Women who were married to abusive priests and pastors are for the first time revealing their experiences of sexual assault, control and fear. They say the church has known for decades that some clergy abuse their wives but has done very little to fix the ongoing problem.
This article was published yesterday at ABCnews in Australia. For copyright reasons we can’t reblog it here but we urge all our readers to read it by clicking the link.
The article mentions A Cry For Justice. I (Barb) was involved in helping disidentify the women’s stories. There are eight women’s stories embedded in the article. To find them, scroll down the ABC article till you see these four pictures, then click on the drop down arrow under each picture.
Time to Listen was an evening event held in North Sydney on Sept 6, 2017. Videos of it are now available. Hooray!
Part 1 – Julia Baird, ABC journalist, and Graeme Anderson, Senior Ps of Northside Baptist Church, Crows Nest NSW, talk about the public attention given to domestic abuse in the church in the last few years in Australia.
Part 2 – Julia Baird leads a panel discussion of what is being done and what people can do next. Panel: Erica Hamence, Bruce Chan, Michael Jensen and Liz Mackinlay.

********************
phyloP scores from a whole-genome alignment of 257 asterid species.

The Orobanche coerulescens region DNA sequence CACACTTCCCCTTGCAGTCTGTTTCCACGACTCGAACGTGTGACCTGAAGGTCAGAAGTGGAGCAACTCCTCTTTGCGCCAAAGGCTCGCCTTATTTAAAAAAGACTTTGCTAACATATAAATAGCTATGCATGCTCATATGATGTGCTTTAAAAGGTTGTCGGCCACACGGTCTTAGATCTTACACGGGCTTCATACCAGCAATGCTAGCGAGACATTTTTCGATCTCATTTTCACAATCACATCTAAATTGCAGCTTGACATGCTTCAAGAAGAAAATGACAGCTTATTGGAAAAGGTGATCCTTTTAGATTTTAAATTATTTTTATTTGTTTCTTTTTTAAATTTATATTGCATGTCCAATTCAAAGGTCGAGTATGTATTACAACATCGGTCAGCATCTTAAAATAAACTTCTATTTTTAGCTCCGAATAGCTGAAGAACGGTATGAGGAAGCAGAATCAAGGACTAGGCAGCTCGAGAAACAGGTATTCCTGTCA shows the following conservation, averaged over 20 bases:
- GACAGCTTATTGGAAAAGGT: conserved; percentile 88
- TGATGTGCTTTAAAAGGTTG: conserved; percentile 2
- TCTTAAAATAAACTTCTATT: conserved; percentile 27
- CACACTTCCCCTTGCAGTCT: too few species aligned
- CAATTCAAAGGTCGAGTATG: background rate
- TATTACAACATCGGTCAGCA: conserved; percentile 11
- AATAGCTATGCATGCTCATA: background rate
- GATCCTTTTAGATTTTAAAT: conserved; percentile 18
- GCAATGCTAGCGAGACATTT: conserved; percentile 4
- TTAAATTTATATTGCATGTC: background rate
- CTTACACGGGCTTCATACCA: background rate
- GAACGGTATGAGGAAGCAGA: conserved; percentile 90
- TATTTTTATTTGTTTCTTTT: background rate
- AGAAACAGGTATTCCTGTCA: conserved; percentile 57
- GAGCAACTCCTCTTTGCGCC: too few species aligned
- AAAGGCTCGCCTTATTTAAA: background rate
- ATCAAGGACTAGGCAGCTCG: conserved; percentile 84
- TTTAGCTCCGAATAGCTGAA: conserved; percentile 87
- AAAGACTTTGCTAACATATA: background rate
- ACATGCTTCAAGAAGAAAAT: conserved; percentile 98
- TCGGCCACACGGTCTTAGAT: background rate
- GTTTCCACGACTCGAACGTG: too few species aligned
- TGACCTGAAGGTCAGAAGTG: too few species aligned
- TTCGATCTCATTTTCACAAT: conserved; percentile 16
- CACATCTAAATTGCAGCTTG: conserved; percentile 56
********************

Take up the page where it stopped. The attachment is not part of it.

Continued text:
Eternity News did a writeup of the Time To Listen event: Churches ‘should unite’ to fight domestic abuse. The rest of this post is excerpts from the Eternity article, with links added by me. (However, I encourage you to also read the whole Eternity article.)
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Domestic violence specialist with BaptistCare, Bruce Chan, has called on churches to band together to fight the scourge of domestic and family violence.
Chan [said] the Baptist church in NSW was developing a pilot programme on domestic violence, More than Skin Deep, that would be trialled in churches this year, and rolled out to 1000 churches next year. It’s not restricted to Baptist churches, so any other church can contact BaptistCare who are interested to find out. …
Common Grace, a movement of Christians passionate about Jesus and justice, will launch a package of resources, called Safer, in November. …